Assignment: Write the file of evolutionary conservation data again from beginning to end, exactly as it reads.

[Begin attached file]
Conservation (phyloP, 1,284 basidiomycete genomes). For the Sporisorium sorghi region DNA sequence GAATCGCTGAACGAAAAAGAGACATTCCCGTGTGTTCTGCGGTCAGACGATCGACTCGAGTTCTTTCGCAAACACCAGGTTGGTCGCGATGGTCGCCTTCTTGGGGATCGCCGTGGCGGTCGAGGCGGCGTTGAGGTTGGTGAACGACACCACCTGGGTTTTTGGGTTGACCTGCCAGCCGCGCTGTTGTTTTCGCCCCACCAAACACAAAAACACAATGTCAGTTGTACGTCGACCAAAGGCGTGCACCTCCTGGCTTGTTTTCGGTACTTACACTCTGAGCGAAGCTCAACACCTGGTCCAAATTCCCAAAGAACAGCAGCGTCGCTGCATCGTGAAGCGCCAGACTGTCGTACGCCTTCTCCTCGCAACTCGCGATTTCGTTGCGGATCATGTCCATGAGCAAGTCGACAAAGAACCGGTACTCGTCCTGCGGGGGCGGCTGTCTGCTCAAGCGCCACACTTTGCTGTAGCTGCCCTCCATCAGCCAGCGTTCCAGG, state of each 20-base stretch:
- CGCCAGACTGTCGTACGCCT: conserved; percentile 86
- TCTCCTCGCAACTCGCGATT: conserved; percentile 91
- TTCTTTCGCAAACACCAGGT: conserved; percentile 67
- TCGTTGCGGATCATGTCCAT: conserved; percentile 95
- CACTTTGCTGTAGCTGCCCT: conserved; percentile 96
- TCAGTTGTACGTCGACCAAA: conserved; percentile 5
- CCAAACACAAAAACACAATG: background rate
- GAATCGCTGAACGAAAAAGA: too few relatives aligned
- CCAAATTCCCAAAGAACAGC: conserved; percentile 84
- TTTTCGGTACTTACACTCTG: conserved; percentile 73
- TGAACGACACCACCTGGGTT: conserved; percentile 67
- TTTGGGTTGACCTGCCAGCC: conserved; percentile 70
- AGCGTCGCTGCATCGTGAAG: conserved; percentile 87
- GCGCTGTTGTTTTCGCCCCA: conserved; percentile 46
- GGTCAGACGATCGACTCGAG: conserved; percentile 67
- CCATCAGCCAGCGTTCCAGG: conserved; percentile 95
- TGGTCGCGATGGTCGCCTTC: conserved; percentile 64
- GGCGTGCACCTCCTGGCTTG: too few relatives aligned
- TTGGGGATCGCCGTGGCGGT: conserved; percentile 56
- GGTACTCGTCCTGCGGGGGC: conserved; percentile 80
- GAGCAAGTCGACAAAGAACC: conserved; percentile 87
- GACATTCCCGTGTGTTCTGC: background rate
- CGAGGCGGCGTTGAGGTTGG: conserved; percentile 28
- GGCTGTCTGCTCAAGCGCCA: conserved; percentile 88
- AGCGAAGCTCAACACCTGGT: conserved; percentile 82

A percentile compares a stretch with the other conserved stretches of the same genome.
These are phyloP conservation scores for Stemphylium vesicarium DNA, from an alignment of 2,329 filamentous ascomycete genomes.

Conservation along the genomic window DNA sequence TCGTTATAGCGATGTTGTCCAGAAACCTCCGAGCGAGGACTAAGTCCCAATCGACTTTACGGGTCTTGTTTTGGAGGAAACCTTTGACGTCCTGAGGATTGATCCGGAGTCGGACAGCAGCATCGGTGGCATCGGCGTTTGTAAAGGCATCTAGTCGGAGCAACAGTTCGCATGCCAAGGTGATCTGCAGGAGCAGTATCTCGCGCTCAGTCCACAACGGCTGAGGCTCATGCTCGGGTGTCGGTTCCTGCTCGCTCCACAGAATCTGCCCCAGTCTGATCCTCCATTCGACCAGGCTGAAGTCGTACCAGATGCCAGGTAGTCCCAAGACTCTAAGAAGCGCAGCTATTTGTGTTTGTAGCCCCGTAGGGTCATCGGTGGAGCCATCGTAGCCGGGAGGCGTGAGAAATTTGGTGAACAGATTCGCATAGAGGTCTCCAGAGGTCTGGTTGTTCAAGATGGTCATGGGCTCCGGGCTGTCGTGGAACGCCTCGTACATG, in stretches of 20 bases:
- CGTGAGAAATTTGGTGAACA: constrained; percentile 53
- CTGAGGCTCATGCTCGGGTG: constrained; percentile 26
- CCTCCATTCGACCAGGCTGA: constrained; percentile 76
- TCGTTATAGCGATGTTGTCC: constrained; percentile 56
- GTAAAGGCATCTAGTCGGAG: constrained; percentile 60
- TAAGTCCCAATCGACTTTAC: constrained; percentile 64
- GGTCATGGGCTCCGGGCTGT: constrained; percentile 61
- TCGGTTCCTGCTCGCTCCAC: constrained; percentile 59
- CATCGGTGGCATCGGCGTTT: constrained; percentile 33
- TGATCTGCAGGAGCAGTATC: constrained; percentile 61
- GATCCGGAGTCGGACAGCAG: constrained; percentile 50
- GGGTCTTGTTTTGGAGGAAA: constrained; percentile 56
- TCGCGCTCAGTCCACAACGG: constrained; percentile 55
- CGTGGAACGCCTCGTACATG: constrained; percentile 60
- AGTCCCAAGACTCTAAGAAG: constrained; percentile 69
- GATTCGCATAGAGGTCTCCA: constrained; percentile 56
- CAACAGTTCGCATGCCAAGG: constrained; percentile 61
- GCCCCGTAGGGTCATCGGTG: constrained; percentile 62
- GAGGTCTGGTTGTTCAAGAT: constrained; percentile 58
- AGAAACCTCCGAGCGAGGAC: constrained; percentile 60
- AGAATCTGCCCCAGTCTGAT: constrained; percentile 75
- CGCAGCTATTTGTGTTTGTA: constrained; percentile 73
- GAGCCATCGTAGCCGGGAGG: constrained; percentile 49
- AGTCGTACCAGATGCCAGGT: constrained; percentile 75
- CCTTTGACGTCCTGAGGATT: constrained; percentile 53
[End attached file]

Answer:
Conservation (phyloP, 1,284 basidiomycete genomes). For the Sporisorium sorghi region DNA sequence GAATCGCTGAACGAAAAAGAGACATTCCCGTGTGTTCTGCGGTCAGACGATCGACTCGAGTTCTTTCGCAAACACCAGGTTGGTCGCGATGGTCGCCTTCTTGGGGATCGCCGTGGCGGTCGAGGCGGCGTTGAGGTTGGTGAACGACACCACCTGGGTTTTTGGGTTGACCTGCCAGCCGCGCTGTTGTTTTCGCCCCACCAAACACAAAAACACAATGTCAGTTGTACGTCGACCAAAGGCGTGCACCTCCTGGCTTGTTTTCGGTACTTACACTCTGAGCGAAGCTCAACACCTGGTCCAAATTCCCAAAGAACAGCAGCGTCGCTGCATCGTGAAGCGCCAGACTGTCGTACGCCTTCTCCTCGCAACTCGCGATTTCGTTGCGGATCATGTCCATGAGCAAGTCGACAAAGAACCGGTACTCGTCCTGCGGGGGCGGCTGTCTGCTCAAGCGCCACACTTTGCTGTAGCTGCCCTCCATCAGCCAGCGTTCCAGG, state of each 20-base stretch:
- CGCCAGACTGTCGTACGCCT: conserved; percentile 86
- TCTCCTCGCAACTCGCGATT: conserved; percentile 91
- TTCTTTCGCAAACACCAGGT: conserved; percentile 67
- TCGTTGCGGATCATGTCCAT: conserved; percentile 95
- CACTTTGCTGTAGCTGCCCT: conserved; percentile 96
- TCAGTTGTACGTCGACCAAA: conserved; percentile 5
- CCAAACACAAAAACACAATG: background rate
- GAATCGCTGAACGAAAAAGA: too few relatives aligned
- CCAAATTCCCAAAGAACAGC: conserved; percentile 84
- TTTTCGGTACTTACACTCTG: conserved; percentile 73
- TGAACGACACCACCTGGGTT: conserved; percentile 67
- TTTGGGTTGACCTGCCAGCC: conserved; percentile 70
- AGCGTCGCTGCATCGTGAAG: conserved; percentile 87
- GCGCTGTTGTTTTCGCCCCA: conserved; percentile 46
- GGTCAGACGATCGACTCGAG: conserved; percentile 67
- CCATCAGCCAGCGTTCCAGG: conserved; percentile 95
- TGGTCGCGATGGTCGCCTTC: conserved; percentile 64
- GGCGTGCACCTCCTGGCTTG: too few relatives aligned
- TTGGGGATCGCCGTGGCGGT: conserved; percentile 56
- GGTACTCGTCCTGCGGGGGC: conserved; percentile 80
- GAGCAAGTCGACAAAGAACC: conserved; percentile 87
- GACATTCCCGTGTGTTCTGC: background rate
- CGAGGCGGCGTTGAGGTTGG: conserved; percentile 28
- GGCTGTCTGCTCAAGCGCCA: conserved; percentile 88
- AGCGAAGCTCAACACCTGGT: conserved; percentile 82

A percentile compares a stretch with the other conserved stretches of the same genome.
These are phyloP conservation scores for Stemphylium vesicarium DNA, from an alignment of 2,329 filamentous ascomycete genomes.

Conservation along the genomic window DNA sequence TCGTTATAGCGATGTTGTCCAGAAACCTCCGAGCGAGGACTAAGTCCCAATCGACTTTACGGGTCTTGTTTTGGAGGAAACCTTTGACGTCCTGAGGATTGATCCGGAGTCGGACAGCAGCATCGGTGGCATCGGCGTTTGTAAAGGCATCTAGTCGGAGCAACAGTTCGCATGCCAAGGTGATCTGCAGGAGCAGTATCTCGCGCTCAGTCCACAACGGCTGAGGCTCATGCTCGGGTGTCGGTTCCTGCTCGCTCCACAGAATCTGCCCCAGTCTGATCCTCCATTCGACCAGGCTGAAGTCGTACCAGATGCCAGGTAGTCCCAAGACTCTAAGAAGCGCAGCTATTTGTGTTTGTAGCCCCGTAGGGTCATCGGTGGAGCCATCGTAGCCGGGAGGCGTGAGAAATTTGGTGAACAGATTCGCATAGAGGTCTCCAGAGGTCTGGTTGTTCAAGATGGTCATGGGCTCCGGGCTGTCGTGGAACGCCTCGTACATG, in stretches of 20 bases:
- CGTGAGAAATTTGGTGAACA: constrained; percentile 53
- CTGAGGCTCATGCTCGGGTG: constrained; percentile 26
- CCTCCATTCGACCAGGCTGA: constrained; percentile 76
- TCGTTATAGCGATGTTGTCC: constrained; percentile 56
- GTAAAGGCATCTAGTCGGAG: constrained; percentile 60
- TAAGTCCCAATCGACTTTAC: constrained; percentile 64
- GGTCATGGGCTCCGGGCTGT: constrained; percentile 61
- TCGGTTCCTGCTCGCTCCAC: constrained; percentile 59
- CATCGGTGGCATCGGCGTTT: constrained; percentile 33
- TGATCTGCAGGAGCAGTATC: constrained; percentile 61
- GATCCGGAGTCGGACAGCAG: constrained; percentile 50
- GGGTCTTGTTTTGGAGGAAA: constrained; percentile 56
- TCGCGCTCAGTCCACAACGG: constrained; percentile 55
- CGTGGAACGCCTCGTACATG: constrained; percentile 60
- AGTCCCAAGACTCTAAGAAG: constrained; percentile 69
- GATTCGCATAGAGGTCTCCA: constrained; percentile 56
- CAACAGTTCGCATGCCAAGG: constrained; percentile 61
- GCCCCGTAGGGTCATCGGTG: constrained; percentile 62
- GAGGTCTGGTTGTTCAAGAT: constrained; percentile 58
- AGAAACCTCCGAGCGAGGAC: constrained; percentile 60
- AGAATCTGCCCCAGTCTGAT: constrained; percentile 75
- CGCAGCTATTTGTGTTTGTA: constrained; percentile 73
- GAGCCATCGTAGCCGGGAGG: constrained; percentile 49
- AGTCGTACCAGATGCCAGGT: constrained; percentile 75
- CCTTTGACGTCCTGAGGATT: constrained; percentile 53